The challenges of universal primary education in Uganda through distance education programmes

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Africa Education Review
This article reports on teacher education in Uganda, with specific reference to the role that distance education has played in upgrading the quality of education in general and in supplying more qualified teachers to meet a growing demand, specifically for teachers involved in primary education. The investigation paves the way for the establishment of the Open University of Uganda and illustrates how the Primary Education Policy of Uganda has increased access to 7 million primary school learners to schools in 2002. The article also explains how the qualifications of 10 000 in-service teachers have been upgraded between 1995 and 2000. The successes of two major in-service teacher education programmes are discussed. The article also explains how the Mubende Integrated Teacher Education Project (MITEP) not only contributed to the training of teachers, but also focused the attention of educators on the possibiliities of distance education for Uganda. Furthermore, it also argues that the Northern Integrated Teacher Education Project (NITEP) has on the other hand achieved successes in the field of inservice teacher education. The programmes assisted in the training of academic support staff who work in distance education. The article concludes by addressing the further needs of distance education in Uganda and highlights the challenges facing distance education programmes in Uganda.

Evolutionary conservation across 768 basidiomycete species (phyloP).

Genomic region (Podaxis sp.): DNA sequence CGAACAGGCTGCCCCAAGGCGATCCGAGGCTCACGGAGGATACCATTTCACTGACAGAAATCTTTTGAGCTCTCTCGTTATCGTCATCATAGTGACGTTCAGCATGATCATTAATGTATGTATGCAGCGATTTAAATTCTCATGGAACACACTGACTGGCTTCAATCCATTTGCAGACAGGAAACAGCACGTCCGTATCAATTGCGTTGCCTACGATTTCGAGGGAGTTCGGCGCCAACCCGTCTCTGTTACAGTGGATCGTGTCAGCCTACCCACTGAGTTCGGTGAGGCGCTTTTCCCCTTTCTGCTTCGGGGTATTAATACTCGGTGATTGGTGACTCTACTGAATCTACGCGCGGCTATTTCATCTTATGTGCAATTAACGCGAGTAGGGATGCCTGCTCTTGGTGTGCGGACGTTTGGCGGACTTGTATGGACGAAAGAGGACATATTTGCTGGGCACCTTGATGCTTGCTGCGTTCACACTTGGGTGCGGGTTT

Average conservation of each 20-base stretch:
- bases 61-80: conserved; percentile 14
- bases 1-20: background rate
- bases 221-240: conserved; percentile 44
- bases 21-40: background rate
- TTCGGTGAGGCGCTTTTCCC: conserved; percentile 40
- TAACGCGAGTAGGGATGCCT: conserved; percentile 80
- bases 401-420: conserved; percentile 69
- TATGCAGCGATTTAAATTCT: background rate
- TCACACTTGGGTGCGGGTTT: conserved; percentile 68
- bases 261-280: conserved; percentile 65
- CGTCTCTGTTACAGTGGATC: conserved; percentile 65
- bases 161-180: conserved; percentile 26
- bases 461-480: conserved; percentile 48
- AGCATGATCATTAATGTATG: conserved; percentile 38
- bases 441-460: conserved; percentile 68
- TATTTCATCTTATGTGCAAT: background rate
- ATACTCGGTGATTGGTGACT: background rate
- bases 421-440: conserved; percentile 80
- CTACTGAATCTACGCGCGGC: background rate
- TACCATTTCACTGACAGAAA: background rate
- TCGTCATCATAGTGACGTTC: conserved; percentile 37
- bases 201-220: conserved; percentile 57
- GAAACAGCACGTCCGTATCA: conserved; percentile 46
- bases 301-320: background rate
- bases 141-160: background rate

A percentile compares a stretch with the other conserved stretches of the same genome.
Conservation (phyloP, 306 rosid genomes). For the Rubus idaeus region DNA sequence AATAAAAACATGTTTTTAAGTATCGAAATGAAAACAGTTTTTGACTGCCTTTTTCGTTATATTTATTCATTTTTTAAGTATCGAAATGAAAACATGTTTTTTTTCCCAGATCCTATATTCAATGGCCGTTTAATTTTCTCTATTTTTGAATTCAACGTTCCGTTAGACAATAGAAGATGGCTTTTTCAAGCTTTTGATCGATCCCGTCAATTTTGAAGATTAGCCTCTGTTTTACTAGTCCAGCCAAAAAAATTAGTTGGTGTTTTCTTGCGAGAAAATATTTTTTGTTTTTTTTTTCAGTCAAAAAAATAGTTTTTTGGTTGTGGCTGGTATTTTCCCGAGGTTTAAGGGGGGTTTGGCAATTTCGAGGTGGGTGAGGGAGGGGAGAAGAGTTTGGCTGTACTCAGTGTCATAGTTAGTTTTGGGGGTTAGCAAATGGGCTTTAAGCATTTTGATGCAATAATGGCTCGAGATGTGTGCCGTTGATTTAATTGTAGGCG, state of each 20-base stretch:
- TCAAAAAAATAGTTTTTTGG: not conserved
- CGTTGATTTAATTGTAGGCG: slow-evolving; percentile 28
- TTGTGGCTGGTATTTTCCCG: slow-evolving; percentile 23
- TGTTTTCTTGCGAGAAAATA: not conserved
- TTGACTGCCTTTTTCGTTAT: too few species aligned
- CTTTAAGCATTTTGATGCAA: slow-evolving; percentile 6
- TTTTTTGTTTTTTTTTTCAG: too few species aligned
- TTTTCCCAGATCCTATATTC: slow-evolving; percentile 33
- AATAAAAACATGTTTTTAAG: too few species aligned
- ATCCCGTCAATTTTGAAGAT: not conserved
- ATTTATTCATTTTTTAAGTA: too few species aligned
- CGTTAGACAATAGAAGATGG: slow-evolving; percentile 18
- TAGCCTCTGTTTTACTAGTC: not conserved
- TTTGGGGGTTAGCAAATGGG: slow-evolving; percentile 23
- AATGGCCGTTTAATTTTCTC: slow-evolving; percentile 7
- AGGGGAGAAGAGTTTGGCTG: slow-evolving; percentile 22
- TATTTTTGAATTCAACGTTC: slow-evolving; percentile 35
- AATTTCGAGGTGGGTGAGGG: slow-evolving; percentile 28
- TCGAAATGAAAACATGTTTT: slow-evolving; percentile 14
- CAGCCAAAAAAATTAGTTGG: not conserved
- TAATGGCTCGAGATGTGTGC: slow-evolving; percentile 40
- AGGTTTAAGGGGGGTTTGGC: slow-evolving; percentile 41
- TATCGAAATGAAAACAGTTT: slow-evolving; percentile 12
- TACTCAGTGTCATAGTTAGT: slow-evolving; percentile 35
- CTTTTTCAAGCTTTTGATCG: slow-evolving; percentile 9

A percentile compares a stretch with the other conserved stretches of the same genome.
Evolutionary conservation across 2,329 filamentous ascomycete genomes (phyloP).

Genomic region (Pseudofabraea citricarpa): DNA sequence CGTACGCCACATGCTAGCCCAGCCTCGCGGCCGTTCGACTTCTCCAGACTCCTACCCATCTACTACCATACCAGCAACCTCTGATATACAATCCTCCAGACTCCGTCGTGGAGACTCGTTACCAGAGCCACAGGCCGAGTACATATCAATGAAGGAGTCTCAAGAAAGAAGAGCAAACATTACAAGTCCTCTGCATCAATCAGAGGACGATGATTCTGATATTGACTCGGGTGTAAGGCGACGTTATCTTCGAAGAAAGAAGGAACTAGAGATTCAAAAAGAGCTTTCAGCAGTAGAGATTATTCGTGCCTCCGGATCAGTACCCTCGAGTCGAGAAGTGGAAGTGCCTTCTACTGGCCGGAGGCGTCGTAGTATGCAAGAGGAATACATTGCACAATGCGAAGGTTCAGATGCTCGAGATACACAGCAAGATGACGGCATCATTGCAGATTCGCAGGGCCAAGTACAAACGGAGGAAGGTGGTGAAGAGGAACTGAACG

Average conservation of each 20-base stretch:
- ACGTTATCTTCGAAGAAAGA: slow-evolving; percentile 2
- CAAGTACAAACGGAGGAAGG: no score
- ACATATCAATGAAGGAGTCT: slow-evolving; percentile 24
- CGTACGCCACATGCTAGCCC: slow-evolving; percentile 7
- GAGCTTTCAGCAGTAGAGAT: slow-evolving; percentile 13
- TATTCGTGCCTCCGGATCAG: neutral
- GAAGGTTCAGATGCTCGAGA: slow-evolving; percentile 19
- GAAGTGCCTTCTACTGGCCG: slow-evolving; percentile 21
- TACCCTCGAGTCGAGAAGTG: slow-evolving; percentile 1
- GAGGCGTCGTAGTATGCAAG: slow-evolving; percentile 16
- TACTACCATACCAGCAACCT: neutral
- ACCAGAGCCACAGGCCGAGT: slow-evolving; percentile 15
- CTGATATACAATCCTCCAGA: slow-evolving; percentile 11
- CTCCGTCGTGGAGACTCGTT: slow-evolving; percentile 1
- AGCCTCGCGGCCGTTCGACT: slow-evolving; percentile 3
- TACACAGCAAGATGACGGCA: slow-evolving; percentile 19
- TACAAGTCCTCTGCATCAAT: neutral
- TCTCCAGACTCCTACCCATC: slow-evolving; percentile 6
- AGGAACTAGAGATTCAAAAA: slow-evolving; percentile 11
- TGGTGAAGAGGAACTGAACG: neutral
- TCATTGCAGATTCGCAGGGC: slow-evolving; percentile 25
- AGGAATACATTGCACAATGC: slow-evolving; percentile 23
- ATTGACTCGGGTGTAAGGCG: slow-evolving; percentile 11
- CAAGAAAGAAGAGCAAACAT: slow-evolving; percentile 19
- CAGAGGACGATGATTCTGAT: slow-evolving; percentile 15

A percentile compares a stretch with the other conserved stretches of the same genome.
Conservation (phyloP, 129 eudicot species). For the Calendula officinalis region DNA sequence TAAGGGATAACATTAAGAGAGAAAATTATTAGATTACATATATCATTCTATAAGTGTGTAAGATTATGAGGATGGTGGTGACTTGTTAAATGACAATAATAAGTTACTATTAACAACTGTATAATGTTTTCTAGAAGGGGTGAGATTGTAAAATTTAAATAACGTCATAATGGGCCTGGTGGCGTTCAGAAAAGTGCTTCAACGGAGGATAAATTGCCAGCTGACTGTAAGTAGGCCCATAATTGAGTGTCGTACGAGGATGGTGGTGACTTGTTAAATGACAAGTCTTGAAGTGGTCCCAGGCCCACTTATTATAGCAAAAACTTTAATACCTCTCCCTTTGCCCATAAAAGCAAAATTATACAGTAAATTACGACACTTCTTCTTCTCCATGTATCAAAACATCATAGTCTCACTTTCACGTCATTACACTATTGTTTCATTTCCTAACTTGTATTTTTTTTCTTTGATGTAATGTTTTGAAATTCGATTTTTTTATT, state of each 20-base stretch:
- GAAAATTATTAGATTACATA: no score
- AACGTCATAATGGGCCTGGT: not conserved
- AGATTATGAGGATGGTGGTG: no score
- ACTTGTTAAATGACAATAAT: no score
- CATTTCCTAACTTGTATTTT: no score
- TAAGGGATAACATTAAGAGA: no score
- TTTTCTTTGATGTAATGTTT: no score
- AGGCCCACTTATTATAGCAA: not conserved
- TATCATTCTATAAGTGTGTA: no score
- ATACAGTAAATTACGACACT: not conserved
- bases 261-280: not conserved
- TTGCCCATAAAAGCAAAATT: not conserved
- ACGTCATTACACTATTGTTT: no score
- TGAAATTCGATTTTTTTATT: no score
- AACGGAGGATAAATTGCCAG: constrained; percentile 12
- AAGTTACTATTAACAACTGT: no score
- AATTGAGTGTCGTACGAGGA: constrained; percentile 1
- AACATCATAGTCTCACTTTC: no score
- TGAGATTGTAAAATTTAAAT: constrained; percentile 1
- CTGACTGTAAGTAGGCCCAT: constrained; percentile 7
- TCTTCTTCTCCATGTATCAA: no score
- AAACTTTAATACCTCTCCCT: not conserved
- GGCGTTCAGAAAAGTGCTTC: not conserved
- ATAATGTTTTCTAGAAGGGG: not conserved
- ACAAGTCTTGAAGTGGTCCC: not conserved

Academic support, Achievements, Challenges, Distance education, Open learning, Teacher education
Jessica N. Aguti & William J. Fraser (2005) The challenges of universal primary education in Uganda through distance education programmes, , 2:1, 91-108, DOI: 10.1080/18146620508566293